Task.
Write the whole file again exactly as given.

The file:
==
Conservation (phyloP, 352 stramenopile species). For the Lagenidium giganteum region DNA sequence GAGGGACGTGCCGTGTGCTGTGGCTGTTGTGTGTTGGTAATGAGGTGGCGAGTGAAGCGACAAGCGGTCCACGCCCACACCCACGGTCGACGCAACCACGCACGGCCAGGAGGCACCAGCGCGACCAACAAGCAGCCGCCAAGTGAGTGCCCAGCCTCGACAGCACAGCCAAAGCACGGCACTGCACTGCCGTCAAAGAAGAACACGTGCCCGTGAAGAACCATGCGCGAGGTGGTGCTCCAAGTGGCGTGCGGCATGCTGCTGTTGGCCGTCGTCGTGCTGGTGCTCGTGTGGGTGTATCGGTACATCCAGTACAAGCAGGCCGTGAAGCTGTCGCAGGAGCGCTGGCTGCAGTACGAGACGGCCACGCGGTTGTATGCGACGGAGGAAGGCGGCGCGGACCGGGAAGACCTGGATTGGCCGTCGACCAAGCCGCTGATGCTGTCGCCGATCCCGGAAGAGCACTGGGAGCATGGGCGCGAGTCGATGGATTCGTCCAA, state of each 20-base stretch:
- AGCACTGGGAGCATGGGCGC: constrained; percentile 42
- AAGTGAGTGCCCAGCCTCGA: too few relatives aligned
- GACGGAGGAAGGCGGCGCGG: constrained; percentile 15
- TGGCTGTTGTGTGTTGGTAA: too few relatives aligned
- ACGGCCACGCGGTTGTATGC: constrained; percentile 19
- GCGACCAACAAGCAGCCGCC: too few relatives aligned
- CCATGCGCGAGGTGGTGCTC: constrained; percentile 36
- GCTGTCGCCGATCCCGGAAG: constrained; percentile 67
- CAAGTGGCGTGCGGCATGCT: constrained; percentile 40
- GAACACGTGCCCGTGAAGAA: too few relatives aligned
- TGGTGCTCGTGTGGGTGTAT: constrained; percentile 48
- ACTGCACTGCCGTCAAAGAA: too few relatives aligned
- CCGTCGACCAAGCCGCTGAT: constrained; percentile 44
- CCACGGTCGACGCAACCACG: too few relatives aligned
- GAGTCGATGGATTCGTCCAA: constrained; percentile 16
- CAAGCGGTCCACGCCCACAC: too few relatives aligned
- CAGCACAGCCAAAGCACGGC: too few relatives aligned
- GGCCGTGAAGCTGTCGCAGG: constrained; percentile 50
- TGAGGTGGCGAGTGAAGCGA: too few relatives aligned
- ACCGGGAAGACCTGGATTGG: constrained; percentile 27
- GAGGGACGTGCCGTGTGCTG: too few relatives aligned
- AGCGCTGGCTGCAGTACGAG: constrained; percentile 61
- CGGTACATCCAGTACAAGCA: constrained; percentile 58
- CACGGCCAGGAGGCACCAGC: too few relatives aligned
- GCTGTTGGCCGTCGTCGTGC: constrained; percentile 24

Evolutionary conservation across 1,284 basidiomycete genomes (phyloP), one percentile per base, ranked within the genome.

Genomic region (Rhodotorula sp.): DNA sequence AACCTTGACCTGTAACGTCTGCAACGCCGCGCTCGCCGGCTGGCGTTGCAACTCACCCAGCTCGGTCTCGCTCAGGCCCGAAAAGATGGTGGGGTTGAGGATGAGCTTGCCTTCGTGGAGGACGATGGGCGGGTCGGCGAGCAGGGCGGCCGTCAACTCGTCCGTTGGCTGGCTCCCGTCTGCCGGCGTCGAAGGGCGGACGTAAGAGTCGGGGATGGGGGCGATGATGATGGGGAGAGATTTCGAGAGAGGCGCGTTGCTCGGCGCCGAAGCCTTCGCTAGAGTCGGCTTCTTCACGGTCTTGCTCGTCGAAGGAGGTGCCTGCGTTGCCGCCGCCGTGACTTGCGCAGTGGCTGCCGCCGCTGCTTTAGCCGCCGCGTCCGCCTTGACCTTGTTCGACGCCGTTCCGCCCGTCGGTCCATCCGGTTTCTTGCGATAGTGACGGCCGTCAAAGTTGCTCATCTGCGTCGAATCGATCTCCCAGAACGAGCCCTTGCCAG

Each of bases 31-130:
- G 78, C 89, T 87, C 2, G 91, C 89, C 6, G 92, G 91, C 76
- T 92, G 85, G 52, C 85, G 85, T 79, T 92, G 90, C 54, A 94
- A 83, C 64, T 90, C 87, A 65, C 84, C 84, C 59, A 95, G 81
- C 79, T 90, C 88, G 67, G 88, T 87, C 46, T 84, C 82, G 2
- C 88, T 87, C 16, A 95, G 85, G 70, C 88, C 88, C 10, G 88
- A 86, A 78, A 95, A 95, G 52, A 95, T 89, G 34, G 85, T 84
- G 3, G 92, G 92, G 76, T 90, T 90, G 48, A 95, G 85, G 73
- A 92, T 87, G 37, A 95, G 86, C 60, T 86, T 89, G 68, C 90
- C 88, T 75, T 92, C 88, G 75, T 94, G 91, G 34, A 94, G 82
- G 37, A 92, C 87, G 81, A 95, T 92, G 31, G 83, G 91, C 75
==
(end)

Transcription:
Conservation (phyloP, 352 stramenopile species). For the Lagenidium giganteum region DNA sequence GAGGGACGTGCCGTGTGCTGTGGCTGTTGTGTGTTGGTAATGAGGTGGCGAGTGAAGCGACAAGCGGTCCACGCCCACACCCACGGTCGACGCAACCACGCACGGCCAGGAGGCACCAGCGCGACCAACAAGCAGCCGCCAAGTGAGTGCCCAGCCTCGACAGCACAGCCAAAGCACGGCACTGCACTGCCGTCAAAGAAGAACACGTGCCCGTGAAGAACCATGCGCGAGGTGGTGCTCCAAGTGGCGTGCGGCATGCTGCTGTTGGCCGTCGTCGTGCTGGTGCTCGTGTGGGTGTATCGGTACATCCAGTACAAGCAGGCCGTGAAGCTGTCGCAGGAGCGCTGGCTGCAGTACGAGACGGCCACGCGGTTGTATGCGACGGAGGAAGGCGGCGCGGACCGGGAAGACCTGGATTGGCCGTCGACCAAGCCGCTGATGCTGTCGCCGATCCCGGAAGAGCACTGGGAGCATGGGCGCGAGTCGATGGATTCGTCCAA, state of each 20-base stretch:
- AGCACTGGGAGCATGGGCGC: constrained; percentile 42
- AAGTGAGTGCCCAGCCTCGA: too few relatives aligned
- GACGGAGGAAGGCGGCGCGG: constrained; percentile 15
- TGGCTGTTGTGTGTTGGTAA: too few relatives aligned
- ACGGCCACGCGGTTGTATGC: constrained; percentile 19
- GCGACCAACAAGCAGCCGCC: too few relatives aligned
- CCATGCGCGAGGTGGTGCTC: constrained; percentile 36
- GCTGTCGCCGATCCCGGAAG: constrained; percentile 67
- CAAGTGGCGTGCGGCATGCT: constrained; percentile 40
- GAACACGTGCCCGTGAAGAA: too few relatives aligned
- TGGTGCTCGTGTGGGTGTAT: constrained; percentile 48
- ACTGCACTGCCGTCAAAGAA: too few relatives aligned
- CCGTCGACCAAGCCGCTGAT: constrained; percentile 44
- CCACGGTCGACGCAACCACG: too few relatives aligned
- GAGTCGATGGATTCGTCCAA: constrained; percentile 16
- CAAGCGGTCCACGCCCACAC: too few relatives aligned
- CAGCACAGCCAAAGCACGGC: too few relatives aligned
- GGCCGTGAAGCTGTCGCAGG: constrained; percentile 50
- TGAGGTGGCGAGTGAAGCGA: too few relatives aligned
- ACCGGGAAGACCTGGATTGG: constrained; percentile 27
- GAGGGACGTGCCGTGTGCTG: too few relatives aligned
- AGCGCTGGCTGCAGTACGAG: constrained; percentile 61
- CGGTACATCCAGTACAAGCA: constrained; percentile 58
- CACGGCCAGGAGGCACCAGC: too few relatives aligned
- GCTGTTGGCCGTCGTCGTGC: constrained; percentile 24

Evolutionary conservation across 1,284 basidiomycete genomes (phyloP), one percentile per base, ranked within the genome.

Genomic region (Rhodotorula sp.): DNA sequence AACCTTGACCTGTAACGTCTGCAACGCCGCGCTCGCCGGCTGGCGTTGCAACTCACCCAGCTCGGTCTCGCTCAGGCCCGAAAAGATGGTGGGGTTGAGGATGAGCTTGCCTTCGTGGAGGACGATGGGCGGGTCGGCGAGCAGGGCGGCCGTCAACTCGTCCGTTGGCTGGCTCCCGTCTGCCGGCGTCGAAGGGCGGACGTAAGAGTCGGGGATGGGGGCGATGATGATGGGGAGAGATTTCGAGAGAGGCGCGTTGCTCGGCGCCGAAGCCTTCGCTAGAGTCGGCTTCTTCACGGTCTTGCTCGTCGAAGGAGGTGCCTGCGTTGCCGCCGCCGTGACTTGCGCAGTGGCTGCCGCCGCTGCTTTAGCCGCCGCGTCCGCCTTGACCTTGTTCGACGCCGTTCCGCCCGTCGGTCCATCCGGTTTCTTGCGATAGTGACGGCCGTCAAAGTTGCTCATCTGCGTCGAATCGATCTCCCAGAACGAGCCCTTGCCAG

Each of bases 31-130:
- G 78, C 89, T 87, C 2, G 91, C 89, C 6, G 92, G 91, C 76
- T 92, G 85, G 52, C 85, G 85, T 79, T 92, G 90, C 54, A 94
- A 83, C 64, T 90, C 87, A 65, C 84, C 84, C 59, A 95, G 81
- C 79, T 90, C 88, G 67, G 88, T 87, C 46, T 84, C 82, G 2
- C 88, T 87, C 16, A 95, G 85, G 70, C 88, C 88, C 10, G 88
- A 86, A 78, A 95, A 95, G 52, A 95, T 89, G 34, G 85, T 84
- G 3, G 92, G 92, G 76, T 90, T 90, G 48, A 95, G 85, G 73
- A 92, T 87, G 37, A 95, G 86, C 60, T 86, T 89, G 68, C 90
- C 88, T 75, T 92, C 88, G 75, T 94, G 91, G 34, A 94, G 82
- G 37, A 92, C 87, G 81, A 95, T 92, G 31, G 83, G 91, C 75